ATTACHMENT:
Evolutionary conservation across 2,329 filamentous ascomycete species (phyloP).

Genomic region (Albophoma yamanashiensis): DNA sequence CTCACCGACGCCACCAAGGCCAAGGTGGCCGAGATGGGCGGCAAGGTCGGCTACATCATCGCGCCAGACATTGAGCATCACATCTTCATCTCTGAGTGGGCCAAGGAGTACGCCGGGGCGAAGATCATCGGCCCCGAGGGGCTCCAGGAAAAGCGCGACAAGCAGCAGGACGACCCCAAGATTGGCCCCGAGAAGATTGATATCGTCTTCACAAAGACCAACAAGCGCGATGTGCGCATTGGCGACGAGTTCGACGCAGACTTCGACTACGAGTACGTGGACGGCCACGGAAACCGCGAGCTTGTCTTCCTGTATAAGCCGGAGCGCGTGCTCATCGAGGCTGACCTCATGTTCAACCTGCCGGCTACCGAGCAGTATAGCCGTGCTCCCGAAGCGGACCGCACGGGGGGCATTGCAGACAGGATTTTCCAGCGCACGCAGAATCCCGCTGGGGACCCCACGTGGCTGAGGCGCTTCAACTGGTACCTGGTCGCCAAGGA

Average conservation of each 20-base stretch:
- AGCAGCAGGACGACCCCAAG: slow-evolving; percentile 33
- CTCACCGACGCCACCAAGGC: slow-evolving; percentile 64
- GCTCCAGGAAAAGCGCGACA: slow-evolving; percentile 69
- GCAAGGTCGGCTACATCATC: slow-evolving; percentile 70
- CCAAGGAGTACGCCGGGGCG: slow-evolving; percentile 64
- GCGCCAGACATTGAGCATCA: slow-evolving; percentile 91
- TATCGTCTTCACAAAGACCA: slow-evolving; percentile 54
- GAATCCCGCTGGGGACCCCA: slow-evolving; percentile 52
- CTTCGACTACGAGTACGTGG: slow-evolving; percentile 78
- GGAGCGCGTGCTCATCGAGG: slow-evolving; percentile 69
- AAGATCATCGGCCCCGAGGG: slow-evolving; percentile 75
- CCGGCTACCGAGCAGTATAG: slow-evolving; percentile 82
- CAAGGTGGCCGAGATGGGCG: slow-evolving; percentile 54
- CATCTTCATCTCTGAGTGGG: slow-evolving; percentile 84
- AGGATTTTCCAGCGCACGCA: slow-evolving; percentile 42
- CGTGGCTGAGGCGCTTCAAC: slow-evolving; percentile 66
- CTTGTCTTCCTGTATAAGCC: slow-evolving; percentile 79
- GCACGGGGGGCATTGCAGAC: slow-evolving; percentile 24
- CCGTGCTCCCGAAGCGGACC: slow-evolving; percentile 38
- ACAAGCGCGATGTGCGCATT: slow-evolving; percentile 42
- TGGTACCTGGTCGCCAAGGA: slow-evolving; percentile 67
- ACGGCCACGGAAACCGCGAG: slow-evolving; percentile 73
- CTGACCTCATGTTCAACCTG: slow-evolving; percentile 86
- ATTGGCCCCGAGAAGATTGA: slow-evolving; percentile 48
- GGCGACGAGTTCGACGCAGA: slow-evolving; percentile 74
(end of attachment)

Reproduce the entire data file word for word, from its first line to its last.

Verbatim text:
Evolutionary conservation across 2,329 filamentous ascomycete species (phyloP).

Genomic region (Albophoma yamanashiensis): DNA sequence CTCACCGACGCCACCAAGGCCAAGGTGGCCGAGATGGGCGGCAAGGTCGGCTACATCATCGCGCCAGACATTGAGCATCACATCTTCATCTCTGAGTGGGCCAAGGAGTACGCCGGGGCGAAGATCATCGGCCCCGAGGGGCTCCAGGAAAAGCGCGACAAGCAGCAGGACGACCCCAAGATTGGCCCCGAGAAGATTGATATCGTCTTCACAAAGACCAACAAGCGCGATGTGCGCATTGGCGACGAGTTCGACGCAGACTTCGACTACGAGTACGTGGACGGCCACGGAAACCGCGAGCTTGTCTTCCTGTATAAGCCGGAGCGCGTGCTCATCGAGGCTGACCTCATGTTCAACCTGCCGGCTACCGAGCAGTATAGCCGTGCTCCCGAAGCGGACCGCACGGGGGGCATTGCAGACAGGATTTTCCAGCGCACGCAGAATCCCGCTGGGGACCCCACGTGGCTGAGGCGCTTCAACTGGTACCTGGTCGCCAAGGA

Average conservation of each 20-base stretch:
- AGCAGCAGGACGACCCCAAG: slow-evolving; percentile 33
- CTCACCGACGCCACCAAGGC: slow-evolving; percentile 64
- GCTCCAGGAAAAGCGCGACA: slow-evolving; percentile 69
- GCAAGGTCGGCTACATCATC: slow-evolving; percentile 70
- CCAAGGAGTACGCCGGGGCG: slow-evolving; percentile 64
- GCGCCAGACATTGAGCATCA: slow-evolving; percentile 91
- TATCGTCTTCACAAAGACCA: slow-evolving; percentile 54
- GAATCCCGCTGGGGACCCCA: slow-evolving; percentile 52
- CTTCGACTACGAGTACGTGG: slow-evolving; percentile 78
- GGAGCGCGTGCTCATCGAGG: slow-evolving; percentile 69
- AAGATCATCGGCCCCGAGGG: slow-evolving; percentile 75
- CCGGCTACCGAGCAGTATAG: slow-evolving; percentile 82
- CAAGGTGGCCGAGATGGGCG: slow-evolving; percentile 54
- CATCTTCATCTCTGAGTGGG: slow-evolving; percentile 84
- AGGATTTTCCAGCGCACGCA: slow-evolving; percentile 42
- CGTGGCTGAGGCGCTTCAAC: slow-evolving; percentile 66
- CTTGTCTTCCTGTATAAGCC: slow-evolving; percentile 79
- GCACGGGGGGCATTGCAGAC: slow-evolving; percentile 24
- CCGTGCTCCCGAAGCGGACC: slow-evolving; percentile 38
- ACAAGCGCGATGTGCGCATT: slow-evolving; percentile 42
- TGGTACCTGGTCGCCAAGGA: slow-evolving; percentile 67
- ACGGCCACGGAAACCGCGAG: slow-evolving; percentile 73
- CTGACCTCATGTTCAACCTG: slow-evolving; percentile 86
- ATTGGCCCCGAGAAGATTGA: slow-evolving; percentile 48
- GGCGACGAGTTCGACGCAGA: slow-evolving; percentile 74